youtube.com/watch?v=qxBu5Tktm1

Non-youtube direct mp4 here: tinysubversions.com/talks/csv-

Re: Pride & Prejudice, because it's so dialogue heavy, even though the novel is written in the 3rd person, a lot of it in the form of 1st/2nd person, like:

“With the officers!” cried Lydia. “I wonder my aunt did not tell us of that.”

“Dining out,” said Mrs. Bennet, “that is very unlucky.”

“Can I have the carriage?” said Jane.

“No, my dear, you had better go on horseback, because it seems likely to rain; and then you must stay all night.”

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Friend Camp

The decentralized web is about trust. You should only join Friend Camp if you personally trust Darius Kazemi with your social media data. You probably only have that level of trust if we are IRL friends or have been internet friends for a long time. Generally speaking this is a small, closed community. In the end, Darius is the arbiter of what is allowed here. If you don't have a good idea of the kind of behavior that flies with Darius, again, you probably shouldn't join this instance. In the interest of specificity, we do have a code of conduct and privacy policy which you should read.

Friend Camp features several modifications that were requested by our users.

  • you can log in via any subdomain, which means you can log in to multiple accounts in the same browser session (for example, log in once on friend.camp and then as another user on alt.friend.camp)
  • they are no longer called "toots", they are now "posts"
  • if you have a locked account and you get a follow request, a reminder appears under your "post" button (on normal Mastodon mobile it is otherwise buried in a sub-menu and you might not see it for a long time)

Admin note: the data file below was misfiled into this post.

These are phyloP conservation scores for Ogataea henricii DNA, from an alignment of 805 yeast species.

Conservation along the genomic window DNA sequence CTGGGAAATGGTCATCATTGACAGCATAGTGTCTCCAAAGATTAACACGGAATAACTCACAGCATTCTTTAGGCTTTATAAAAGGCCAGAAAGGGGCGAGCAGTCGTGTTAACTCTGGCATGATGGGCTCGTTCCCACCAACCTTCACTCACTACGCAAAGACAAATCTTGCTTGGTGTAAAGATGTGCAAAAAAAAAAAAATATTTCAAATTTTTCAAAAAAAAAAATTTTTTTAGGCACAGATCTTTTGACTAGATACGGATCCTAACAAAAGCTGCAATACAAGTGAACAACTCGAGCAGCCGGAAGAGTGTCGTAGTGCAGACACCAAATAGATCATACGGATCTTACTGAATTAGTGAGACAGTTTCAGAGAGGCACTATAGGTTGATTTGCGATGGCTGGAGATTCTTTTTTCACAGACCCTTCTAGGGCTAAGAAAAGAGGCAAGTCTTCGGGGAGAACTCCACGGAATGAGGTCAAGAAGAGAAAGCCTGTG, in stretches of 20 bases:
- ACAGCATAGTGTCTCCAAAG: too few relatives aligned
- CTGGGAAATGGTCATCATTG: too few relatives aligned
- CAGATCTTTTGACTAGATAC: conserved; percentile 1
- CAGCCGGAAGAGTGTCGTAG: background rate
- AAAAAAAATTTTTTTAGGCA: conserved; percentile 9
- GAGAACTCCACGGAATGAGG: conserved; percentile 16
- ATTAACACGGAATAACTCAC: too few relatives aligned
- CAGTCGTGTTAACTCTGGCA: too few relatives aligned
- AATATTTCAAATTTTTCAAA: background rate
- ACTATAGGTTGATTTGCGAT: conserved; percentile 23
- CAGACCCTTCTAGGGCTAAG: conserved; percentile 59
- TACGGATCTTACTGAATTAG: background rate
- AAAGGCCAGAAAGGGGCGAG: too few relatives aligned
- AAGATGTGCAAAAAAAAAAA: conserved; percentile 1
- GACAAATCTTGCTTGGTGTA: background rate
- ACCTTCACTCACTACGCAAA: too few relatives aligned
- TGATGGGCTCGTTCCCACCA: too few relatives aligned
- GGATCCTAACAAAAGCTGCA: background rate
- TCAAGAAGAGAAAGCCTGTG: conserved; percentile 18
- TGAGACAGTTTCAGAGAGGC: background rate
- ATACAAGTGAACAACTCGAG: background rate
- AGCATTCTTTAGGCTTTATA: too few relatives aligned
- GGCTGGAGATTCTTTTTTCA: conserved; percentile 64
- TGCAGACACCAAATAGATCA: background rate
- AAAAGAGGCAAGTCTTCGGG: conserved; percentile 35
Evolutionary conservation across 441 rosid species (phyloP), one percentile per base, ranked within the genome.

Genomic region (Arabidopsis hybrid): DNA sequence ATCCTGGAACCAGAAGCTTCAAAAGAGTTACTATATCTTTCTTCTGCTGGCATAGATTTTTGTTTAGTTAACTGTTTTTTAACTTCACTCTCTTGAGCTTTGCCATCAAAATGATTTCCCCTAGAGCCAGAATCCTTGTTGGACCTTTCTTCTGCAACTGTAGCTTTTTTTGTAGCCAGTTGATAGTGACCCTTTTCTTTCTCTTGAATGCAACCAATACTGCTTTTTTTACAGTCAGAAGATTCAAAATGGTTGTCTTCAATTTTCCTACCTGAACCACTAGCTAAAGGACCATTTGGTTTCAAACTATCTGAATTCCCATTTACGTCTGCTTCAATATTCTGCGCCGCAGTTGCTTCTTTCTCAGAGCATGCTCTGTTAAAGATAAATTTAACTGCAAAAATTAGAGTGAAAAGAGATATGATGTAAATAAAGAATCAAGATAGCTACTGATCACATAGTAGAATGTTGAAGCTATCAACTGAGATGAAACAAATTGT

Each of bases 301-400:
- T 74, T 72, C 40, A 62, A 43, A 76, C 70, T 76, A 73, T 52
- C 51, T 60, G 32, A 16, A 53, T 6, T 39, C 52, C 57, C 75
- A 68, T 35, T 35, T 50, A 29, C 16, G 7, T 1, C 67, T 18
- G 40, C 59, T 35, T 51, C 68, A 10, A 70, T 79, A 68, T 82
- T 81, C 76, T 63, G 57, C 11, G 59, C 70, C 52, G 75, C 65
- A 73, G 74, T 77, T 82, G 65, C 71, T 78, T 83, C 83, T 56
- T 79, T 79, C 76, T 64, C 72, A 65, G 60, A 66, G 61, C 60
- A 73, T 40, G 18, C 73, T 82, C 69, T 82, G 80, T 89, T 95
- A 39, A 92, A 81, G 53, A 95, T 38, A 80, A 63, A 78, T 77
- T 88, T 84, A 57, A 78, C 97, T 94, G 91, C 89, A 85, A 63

• the emoji dropdown is a neutral smiley face instead of the cry-laughing smiley
  • @mentions are rendered as "@user" for a Friend Camp user and "@user@domain" for remote users. This helps clear up when you follow two people who have the same username on different servers.
  • there is a "never ask me again" checkbox on the confirmation for clearing your notifications -- more info here
  • images in a CW'ed post are collapsed behind the CW. When you expand the CW, you can see the whole image immediately. more info here
  • When an mp3 link is in a post, we also embed an inline mp3 player. git commit here
  • 500 characters of profile text git commit here, requested by @deerful

Important Bit from the Privacy Docs

If you want decent privacy (the info doesn't leave this server), the only way to do that is to set your account to private, only accept friend requests from other friend.camp users, and only ever @ mention other friend.camp users. Once you start talking to people on other servers, all bets are off. Any private message you send to someone on another server could be looked at by the admin of a different server. This is kind of like email: if you are on a private email server, and you send an unencrypted email to a gmail account, congrats, Google now has the content of that email. But also, you do this every day, so, hey. The internet!

Our beautiful icon is based on photo3idea_studio from www.flaticon.com, licensed CC 3.0 BY. It has been modified by @casey@friend.camp!